Kindergarten Readiness

Early childhood education encompasses the quality and accessibility of educational investment for kids under 6 years old. Research suggests that addressing childhood education is a critical factor in improving the future educational attainment and socioeconomic transition of low-income communities. Poverty creates many barriers that impede young children’s development, placing them at a disadvantage even before they enter the classroom. The metric associated with early childhood education is “kindergarten readiness,” in alignment with the Ready for K Alliance.

Kentucky school districts evaluate kindergarten readiness using the BRIGANCE Early Childhood Kindergarten Screen III, which assesses child development across five areas:

  • Academic/Cognitive Development
  • Language Development
  • Physical Development
  • Self-Help Skills
  • Social and Emotional Skills

For a deeper discussion of kindergarten readiness, its importance, and its limitations, please see our 2021 Early Childhood Report.

Trends Over Time

Louisville students have consistently scored near the state average for kindergarten readiness. While scores were relatively stagnant for many years, there was a sharp dropoff in kindergarten readiness over the course of the COVID-19 pandemic (as shown by comparing scores for the 2019-2020 school year with the 2021-2022 school year). This school year, only 43% of kindergarteners entered JCPS ready to learn.

Differences by Race

Since 2014, racial disparities in kindergarten readiness among JCPS students have persisted. Kindergarten readiness fell across all four demographics presented here from 2020 to 2022, with the largest decreases among Black students, followed by Hispanic students.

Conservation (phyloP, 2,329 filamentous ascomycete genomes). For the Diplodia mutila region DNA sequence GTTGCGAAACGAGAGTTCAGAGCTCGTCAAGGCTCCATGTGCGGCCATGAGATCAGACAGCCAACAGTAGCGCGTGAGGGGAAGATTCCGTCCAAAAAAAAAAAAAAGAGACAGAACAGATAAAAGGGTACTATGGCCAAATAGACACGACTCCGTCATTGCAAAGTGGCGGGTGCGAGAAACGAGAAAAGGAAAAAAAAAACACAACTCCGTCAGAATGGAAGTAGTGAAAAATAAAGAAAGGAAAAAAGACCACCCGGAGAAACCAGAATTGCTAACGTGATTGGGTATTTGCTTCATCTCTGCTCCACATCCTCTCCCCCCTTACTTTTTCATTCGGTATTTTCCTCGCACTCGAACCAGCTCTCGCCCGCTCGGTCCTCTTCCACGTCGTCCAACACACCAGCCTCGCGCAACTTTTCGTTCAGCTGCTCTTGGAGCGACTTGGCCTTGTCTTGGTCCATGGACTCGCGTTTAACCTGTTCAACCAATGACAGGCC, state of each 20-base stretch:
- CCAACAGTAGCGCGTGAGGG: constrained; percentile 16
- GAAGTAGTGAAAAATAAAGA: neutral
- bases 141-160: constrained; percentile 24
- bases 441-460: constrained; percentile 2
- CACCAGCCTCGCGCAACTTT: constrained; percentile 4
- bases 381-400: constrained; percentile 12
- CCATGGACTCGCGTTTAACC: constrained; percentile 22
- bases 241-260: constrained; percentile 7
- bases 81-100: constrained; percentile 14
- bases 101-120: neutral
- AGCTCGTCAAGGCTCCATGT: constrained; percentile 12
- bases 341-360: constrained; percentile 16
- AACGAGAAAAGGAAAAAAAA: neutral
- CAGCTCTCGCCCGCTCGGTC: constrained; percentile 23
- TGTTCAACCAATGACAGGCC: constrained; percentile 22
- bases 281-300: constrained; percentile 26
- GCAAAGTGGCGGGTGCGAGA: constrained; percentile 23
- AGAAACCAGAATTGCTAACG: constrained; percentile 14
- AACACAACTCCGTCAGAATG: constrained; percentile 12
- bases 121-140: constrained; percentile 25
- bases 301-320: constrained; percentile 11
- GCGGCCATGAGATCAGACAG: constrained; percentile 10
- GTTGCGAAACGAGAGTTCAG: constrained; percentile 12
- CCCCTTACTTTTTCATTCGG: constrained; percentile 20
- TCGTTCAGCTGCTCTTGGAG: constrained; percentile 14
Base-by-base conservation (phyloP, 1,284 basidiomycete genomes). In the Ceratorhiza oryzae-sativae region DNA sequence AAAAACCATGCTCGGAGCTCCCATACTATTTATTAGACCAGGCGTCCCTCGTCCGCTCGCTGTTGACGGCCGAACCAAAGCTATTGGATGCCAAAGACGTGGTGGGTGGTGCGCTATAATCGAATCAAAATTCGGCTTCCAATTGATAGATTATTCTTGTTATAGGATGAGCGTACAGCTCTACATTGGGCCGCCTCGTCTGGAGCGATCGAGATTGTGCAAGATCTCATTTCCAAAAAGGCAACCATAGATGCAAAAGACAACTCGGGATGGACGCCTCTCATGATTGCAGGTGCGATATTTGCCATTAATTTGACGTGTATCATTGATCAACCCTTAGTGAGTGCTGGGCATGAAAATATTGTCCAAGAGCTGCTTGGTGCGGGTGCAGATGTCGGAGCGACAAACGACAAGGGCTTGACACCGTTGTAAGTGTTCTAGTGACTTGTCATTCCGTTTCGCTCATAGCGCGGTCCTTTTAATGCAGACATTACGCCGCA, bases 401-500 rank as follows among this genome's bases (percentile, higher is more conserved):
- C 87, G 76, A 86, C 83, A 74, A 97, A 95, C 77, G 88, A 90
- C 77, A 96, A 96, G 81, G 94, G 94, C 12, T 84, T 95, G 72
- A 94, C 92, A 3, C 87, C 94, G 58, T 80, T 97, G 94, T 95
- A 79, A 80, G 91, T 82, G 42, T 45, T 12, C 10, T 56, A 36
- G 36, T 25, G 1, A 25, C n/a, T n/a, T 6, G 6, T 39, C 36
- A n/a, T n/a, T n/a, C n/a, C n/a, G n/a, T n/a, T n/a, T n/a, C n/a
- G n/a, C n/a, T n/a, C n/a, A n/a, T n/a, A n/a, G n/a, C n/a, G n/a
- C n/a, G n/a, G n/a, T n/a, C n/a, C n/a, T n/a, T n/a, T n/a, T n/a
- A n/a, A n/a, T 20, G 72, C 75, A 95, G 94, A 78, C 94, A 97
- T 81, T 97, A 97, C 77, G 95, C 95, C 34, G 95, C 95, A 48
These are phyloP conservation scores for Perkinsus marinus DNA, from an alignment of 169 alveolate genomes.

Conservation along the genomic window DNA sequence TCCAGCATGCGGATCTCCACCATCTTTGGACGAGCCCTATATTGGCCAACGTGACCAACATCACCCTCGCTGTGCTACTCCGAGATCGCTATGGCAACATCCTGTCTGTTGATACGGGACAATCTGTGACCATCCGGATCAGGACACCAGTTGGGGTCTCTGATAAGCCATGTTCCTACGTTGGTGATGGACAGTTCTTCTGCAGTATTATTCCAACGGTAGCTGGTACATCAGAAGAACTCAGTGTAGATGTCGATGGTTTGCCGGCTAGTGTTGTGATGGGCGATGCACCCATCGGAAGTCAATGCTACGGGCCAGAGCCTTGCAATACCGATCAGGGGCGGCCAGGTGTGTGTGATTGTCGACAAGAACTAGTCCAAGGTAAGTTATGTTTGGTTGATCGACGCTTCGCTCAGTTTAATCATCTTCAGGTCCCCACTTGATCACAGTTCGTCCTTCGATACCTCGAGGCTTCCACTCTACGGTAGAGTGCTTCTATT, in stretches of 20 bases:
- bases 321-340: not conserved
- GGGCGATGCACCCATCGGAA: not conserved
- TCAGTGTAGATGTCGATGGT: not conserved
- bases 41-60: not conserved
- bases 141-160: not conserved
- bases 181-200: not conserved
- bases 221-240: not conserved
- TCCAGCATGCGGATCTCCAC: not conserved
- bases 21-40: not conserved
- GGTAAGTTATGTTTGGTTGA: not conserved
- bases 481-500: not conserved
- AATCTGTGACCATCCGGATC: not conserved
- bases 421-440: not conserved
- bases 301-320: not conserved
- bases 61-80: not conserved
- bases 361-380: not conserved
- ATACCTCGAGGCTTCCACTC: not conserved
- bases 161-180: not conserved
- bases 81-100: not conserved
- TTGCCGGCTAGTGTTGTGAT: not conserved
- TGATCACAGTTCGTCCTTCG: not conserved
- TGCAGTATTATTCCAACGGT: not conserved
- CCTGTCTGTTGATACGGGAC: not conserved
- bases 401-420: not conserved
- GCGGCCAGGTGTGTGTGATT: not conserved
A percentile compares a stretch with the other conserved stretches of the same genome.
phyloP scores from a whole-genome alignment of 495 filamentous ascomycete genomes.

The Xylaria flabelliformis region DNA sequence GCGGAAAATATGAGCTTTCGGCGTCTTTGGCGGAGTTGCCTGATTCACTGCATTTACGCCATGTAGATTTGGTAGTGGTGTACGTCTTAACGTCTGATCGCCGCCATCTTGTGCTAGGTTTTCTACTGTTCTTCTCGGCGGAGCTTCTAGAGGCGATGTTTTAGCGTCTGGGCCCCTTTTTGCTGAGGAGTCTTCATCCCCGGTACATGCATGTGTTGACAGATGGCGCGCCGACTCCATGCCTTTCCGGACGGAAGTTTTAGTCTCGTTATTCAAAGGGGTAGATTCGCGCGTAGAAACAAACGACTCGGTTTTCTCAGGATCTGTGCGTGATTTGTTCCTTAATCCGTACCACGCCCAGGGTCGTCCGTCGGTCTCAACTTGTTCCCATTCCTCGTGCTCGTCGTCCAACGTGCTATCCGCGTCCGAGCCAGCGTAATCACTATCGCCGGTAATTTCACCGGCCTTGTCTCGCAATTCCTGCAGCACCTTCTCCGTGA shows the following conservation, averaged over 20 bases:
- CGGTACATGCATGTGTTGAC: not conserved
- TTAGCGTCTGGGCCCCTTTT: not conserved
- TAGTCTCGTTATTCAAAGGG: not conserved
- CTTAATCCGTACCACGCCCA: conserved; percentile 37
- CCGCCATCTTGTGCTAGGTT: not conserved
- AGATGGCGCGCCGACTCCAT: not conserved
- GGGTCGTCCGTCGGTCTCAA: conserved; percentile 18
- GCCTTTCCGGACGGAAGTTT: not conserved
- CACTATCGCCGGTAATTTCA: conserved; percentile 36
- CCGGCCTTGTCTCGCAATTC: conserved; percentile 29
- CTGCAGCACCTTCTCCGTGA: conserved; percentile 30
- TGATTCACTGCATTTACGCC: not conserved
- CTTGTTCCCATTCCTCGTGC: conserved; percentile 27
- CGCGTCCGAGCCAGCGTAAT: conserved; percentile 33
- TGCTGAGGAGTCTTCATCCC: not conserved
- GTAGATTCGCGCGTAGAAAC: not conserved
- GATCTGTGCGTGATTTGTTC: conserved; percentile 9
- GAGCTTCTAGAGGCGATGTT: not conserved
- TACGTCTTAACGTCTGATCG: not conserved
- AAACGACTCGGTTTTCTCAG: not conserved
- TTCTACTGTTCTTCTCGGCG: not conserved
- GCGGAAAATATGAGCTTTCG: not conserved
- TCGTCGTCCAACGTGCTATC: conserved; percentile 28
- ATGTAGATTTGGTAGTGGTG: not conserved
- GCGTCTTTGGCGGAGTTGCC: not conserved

Differences by Sex

Females students enter kindergarten more prepared than their male counterparts in JCPS and Kentucky public schools. The gap in kindergarten readiness between females and males is slightly smaller in JCPS than it is in the rest of Kentucky.

Differences by Free or Reduced Lunch Status

Breaking data down by Free or Reduced lunch eligibility gives us information o nhow kindergarten readiness relates to income. Students who qualify for free or reduced lunch lag behind their fellow students within JCPS and across the state of Kentucky. JCPS students not eligible for free or reduced lunch are performing significantly below the average for their Kentucky counterparts, while JCPS students eligible for free or reduced lunch outperform their peers in the rest of Kentucky. While both groups saw declines in kindergarten readiness over the course of the COVID-19 pandemic, students from higher-income families saw a much larger decline in kindergarten readiness.

How did we get these numbers?

Our data comes from files available through the Kentucky Department of Education and the JCPS School Report Cards. Most numbers come directly from the sources without much calculation required. You can download all of the files we used to create these graphs here, and you can see how we crunched the data here.

Some notes:

  • The years on the graphs represent the end of the school year. (E.g. The 2022 data point represents the 2021-2022 school year.)
  • While some data exist for 2021, at first glance, there were very few students who took the BRIGANCE screener, so we have excluded it entirely.
  • We calculated numbers for students not eligible for free or reduced lunch using data for all students and students eligible for free and reduced lunch.
  • All data on JCPS students come directly from spreadsheets. Due to missing student counts in some Kentucky school districts in some years, we have imputed some student counts for small school districts in some years to create state averages and 25th and 75th percentiles each year. We acknowledge this limitation but feel comfortable including those numbers here since their purpose is just to provide a comparison for our focus on JCPS.